Synergism in the oxidation of covellite and pyrite by iron(III) and copper(II) ions in chloride solutions
Miki, H. and Nicol, M. (2008) Synergism in the oxidation of covellite and pyrite by iron(III) and copper(II) ions in chloride solutions. In: Hydrometallurgy 2008: 6th International Symposium, 17 - 21 August, Phoenix, AZ.
An electrochemical study of the cathodic reduction of copper(II) and iron(III) ions on covellite and pyrite electrode surfaces has been carried out using rotating disk electrodes in acidic chloride solutions. The results of linear sweep voltammetric measurements have revealed that reduction of copper(II) ions on both mineral surfaces can be enhanced by a typical EC'(electrochemical/chemical) or catalytic mechanism in which the product copper(I) ions, are reoxidised in a rapid chemical reaction with iron(III) ions. Fe(III) + Cu(I) ⇆ Fe(II) + Cu(II) In the case of covellite, the catalytic effect is substantial with a significant positive shift in the mixed potential in the presence of both ions. An estimate of the magnitude of the catalytic effect using conventional EC theory for a rotating disk and published data for the rate of oxidation of copper(I) by iron(III) is consistent with the observed effect. It is suggested that the effect on the leaching rate of covellite in such solutions at ambient temperatures will not be significantly affected by the presence of this catalytic process given that the mixed potentials occur in a potential region in which the rate of anodic dissolution of the mineral is largely independent of potential. The effect is less substantial in the case of pyrite and a more extensive study of the effects of varying concentrations of chloride, copper(II) and iron(III) ions has given results which are also qualitatively consistent with those predicted from the theory in that the concentration of copper(II) has a greater effect than that of iron(III) on the catalytic currents. The practical significance is expected to be minimal in the case of pyrite for which higher potentials are required than those at which copper(II) is electrochemically active.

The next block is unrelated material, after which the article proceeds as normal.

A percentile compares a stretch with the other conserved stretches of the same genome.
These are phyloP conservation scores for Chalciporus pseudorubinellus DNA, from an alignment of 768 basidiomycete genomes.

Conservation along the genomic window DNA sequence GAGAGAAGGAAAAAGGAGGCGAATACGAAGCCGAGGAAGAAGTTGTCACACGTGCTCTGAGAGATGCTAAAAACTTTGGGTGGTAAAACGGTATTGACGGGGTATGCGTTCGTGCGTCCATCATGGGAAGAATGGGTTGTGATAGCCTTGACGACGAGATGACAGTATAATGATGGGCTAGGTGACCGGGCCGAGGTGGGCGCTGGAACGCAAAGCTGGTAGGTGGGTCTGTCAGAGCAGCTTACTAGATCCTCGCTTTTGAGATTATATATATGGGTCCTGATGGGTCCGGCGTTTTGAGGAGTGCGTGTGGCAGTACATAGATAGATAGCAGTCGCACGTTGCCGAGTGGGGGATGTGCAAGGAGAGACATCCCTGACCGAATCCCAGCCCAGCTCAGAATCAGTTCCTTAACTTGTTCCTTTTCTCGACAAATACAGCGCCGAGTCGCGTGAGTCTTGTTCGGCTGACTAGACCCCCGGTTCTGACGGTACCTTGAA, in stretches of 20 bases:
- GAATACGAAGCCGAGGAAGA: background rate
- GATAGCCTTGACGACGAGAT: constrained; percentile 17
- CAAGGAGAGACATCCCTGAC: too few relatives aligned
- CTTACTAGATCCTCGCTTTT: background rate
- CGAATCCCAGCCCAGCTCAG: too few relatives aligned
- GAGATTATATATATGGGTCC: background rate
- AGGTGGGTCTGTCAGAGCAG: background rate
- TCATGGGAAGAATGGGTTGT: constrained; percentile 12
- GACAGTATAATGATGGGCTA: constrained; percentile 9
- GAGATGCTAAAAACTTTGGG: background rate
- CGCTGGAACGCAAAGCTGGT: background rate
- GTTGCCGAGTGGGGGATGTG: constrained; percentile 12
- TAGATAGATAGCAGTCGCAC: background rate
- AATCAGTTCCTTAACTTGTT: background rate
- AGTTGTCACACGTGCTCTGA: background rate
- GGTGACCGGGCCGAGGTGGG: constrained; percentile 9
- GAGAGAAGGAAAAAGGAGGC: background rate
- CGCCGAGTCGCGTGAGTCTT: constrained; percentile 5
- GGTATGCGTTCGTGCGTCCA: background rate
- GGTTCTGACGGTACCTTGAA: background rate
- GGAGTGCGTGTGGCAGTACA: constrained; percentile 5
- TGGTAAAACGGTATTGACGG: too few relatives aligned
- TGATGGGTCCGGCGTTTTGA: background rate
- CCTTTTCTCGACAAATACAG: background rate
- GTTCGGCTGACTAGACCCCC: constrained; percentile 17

|Publication Type:||Conference Paper|
|Murdoch Affiliation:||School of Chemical and Mathematical Science|
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